City Colleges of Chicago Student Wins Prestigious Jack Kent Cooke Transfer Scholarship

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Wright College’s Heather Atherton Wins Up to $40,000 per Year to Cover Tuition, Books, and Living Expenses as She Completes her Bachelor’s Degree

Chicago, IL — Wright College student, City Colleges Luminary Award recipient, Newman Civic Fellow, mom, and now Jack Kent Cooke Transfer Scholar – it seems there is nothing that Heather Atherton can’t do.

Heather is one of only 50 students across the nation and one of two students in Illinois who have received the prestigious Jack Kent Cooke Transfer Scholarship. More than 1,500 community college students applied for the award, which provides up to $40,000 per year to pay for tuition, living expenses, books, and other fees at a four year college or university for winners to complete a bachelor’s degree. So far, Heather has been accepted to Lake Forest College, DePaul University, and Northeastern Illinois University, and is waiting to hear from Yale University and Columbia University New York.

After graduating from high school and having her daughter, Heather worked in the food service industry. About a decade in, she decided she needed to make a change. Her parents, who hadn’t been able to go to college themselves, always impressed on her the importance of a college education. She wanted to go to college, but wasn’t sure what she wanted to study until she talked with a friend who was studying to be a paralegal at Wright College.

“Being a paralegal seemed like a stable job and I had always been interested in law,” explained Heather. “When my friend highly recommended the program he was in at Wright, I made the move.”

One semester at Wright gave her the confidence to quit what was, in her own words, a “horrible job.”

“More than an exceptional student, Heather Atherton is an exceptional person. She’s made a difference at Wright in the classroom, in her program, in community engagement, and in the college’s work in civic learning and engagement. She’s made a tremendous impression on the Wright community. Personally and on behalf of the college, we’re thrilled for her and look forward to seeing her future successes,” said Wright College President David Potash.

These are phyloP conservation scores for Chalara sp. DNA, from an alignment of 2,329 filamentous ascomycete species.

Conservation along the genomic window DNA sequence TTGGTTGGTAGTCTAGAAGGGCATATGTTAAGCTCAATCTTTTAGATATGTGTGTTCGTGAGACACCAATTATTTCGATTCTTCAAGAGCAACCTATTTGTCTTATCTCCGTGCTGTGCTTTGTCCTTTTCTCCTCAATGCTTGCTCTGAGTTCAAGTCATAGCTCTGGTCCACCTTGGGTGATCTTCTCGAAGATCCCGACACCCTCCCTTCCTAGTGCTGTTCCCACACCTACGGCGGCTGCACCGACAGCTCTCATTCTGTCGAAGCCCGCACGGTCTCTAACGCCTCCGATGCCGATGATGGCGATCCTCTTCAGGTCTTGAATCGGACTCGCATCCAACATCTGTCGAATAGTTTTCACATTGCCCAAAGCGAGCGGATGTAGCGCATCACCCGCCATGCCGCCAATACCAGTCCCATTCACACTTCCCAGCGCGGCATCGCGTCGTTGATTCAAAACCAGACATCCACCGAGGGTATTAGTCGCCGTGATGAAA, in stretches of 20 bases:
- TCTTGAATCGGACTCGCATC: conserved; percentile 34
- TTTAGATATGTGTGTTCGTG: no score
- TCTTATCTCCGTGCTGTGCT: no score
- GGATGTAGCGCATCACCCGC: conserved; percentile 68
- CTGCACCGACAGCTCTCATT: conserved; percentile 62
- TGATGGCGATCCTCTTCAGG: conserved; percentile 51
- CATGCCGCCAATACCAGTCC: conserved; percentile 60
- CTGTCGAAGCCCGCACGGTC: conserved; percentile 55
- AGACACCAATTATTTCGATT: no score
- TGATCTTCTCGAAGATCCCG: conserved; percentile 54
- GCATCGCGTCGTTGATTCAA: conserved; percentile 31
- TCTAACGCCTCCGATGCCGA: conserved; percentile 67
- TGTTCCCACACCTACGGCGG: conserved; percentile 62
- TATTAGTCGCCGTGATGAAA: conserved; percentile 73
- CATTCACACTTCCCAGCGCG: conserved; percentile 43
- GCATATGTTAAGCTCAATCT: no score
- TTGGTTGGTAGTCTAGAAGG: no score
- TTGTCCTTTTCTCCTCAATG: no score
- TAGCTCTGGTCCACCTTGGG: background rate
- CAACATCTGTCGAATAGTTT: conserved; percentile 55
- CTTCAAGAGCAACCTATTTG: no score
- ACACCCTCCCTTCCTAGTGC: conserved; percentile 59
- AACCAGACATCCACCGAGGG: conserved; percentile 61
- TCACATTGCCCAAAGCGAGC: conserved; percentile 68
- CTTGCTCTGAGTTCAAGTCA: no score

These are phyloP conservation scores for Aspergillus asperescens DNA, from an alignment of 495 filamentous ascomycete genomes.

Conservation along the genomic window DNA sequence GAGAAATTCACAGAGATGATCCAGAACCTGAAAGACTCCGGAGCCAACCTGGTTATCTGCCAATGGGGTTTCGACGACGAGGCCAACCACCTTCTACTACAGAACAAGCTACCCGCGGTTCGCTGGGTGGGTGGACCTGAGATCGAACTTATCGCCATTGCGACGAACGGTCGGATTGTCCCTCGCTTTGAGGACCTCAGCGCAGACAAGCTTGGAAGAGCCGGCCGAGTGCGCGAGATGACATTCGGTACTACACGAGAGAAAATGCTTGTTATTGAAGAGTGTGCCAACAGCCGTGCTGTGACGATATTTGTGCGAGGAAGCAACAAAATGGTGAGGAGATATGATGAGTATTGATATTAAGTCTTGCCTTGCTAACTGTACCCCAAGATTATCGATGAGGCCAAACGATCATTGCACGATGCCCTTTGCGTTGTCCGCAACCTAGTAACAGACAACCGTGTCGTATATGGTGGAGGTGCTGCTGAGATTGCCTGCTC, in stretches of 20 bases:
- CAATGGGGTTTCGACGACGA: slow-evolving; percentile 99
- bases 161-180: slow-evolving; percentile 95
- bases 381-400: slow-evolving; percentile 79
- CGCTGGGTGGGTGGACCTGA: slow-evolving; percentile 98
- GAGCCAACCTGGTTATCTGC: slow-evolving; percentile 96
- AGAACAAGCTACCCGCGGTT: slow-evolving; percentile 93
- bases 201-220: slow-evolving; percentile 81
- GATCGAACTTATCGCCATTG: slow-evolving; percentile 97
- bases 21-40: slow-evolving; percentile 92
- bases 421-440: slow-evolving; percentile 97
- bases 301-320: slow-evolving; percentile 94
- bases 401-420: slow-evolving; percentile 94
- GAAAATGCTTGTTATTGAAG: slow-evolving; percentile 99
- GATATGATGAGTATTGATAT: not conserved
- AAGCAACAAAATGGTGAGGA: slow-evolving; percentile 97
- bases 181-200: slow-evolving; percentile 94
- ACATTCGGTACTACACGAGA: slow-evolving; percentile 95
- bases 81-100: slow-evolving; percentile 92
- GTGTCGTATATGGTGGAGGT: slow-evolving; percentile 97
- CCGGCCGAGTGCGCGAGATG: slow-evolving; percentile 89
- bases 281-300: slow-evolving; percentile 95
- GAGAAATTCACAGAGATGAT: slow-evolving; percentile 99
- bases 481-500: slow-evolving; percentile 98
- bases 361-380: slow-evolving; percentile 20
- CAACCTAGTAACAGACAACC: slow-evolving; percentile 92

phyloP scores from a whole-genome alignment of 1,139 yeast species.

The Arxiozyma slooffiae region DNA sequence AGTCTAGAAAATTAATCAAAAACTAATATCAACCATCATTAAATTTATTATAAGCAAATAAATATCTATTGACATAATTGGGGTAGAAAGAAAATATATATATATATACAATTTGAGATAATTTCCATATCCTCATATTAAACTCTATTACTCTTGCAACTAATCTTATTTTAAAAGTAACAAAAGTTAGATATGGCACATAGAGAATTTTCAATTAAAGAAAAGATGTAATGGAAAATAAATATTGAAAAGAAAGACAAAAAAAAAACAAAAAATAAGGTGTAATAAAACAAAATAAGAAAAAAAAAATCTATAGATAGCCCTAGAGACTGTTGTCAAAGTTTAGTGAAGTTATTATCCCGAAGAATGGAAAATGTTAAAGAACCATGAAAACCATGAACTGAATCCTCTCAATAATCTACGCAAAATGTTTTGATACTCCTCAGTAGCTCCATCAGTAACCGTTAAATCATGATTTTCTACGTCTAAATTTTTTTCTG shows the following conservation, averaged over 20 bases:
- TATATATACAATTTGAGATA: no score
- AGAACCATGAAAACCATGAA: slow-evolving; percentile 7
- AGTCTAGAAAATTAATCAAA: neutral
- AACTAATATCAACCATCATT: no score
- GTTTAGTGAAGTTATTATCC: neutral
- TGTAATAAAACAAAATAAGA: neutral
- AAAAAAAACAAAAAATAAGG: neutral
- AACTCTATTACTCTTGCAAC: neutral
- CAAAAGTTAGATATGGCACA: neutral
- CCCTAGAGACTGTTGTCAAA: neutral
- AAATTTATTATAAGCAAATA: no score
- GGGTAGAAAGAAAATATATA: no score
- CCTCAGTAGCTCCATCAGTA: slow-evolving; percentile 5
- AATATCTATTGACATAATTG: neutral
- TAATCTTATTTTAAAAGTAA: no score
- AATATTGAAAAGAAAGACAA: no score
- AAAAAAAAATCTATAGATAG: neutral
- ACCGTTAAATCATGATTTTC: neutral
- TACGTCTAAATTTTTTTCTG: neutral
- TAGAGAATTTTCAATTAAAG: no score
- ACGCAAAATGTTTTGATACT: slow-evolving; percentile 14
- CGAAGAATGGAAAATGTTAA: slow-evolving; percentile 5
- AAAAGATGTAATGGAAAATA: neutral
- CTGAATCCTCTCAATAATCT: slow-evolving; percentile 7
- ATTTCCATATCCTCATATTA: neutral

She appreciated the Wright College faculty, who were all attorneys who taught her exactly what would be expected of her in the legal field from their first-hand experiences. Not only did she excel in her school work while raising her daughter as a single mom, she also jumped into civic engagement in her community as an election judge and helping people register to vote. When her political science teacher suggested she apply for the Newman Civic Fellowship, which recognizes and supports community-committed students who are change makers and public problem-solvers, she applied and was accepted.

Now, she is working on creating a civic engagement scorecard that would show students different ways to get engaged in their community through classes and service learning. She is also wrapping up her last semester in Wright College’s paralegal program. Ultimately, she sees a future in legal and civic matters.

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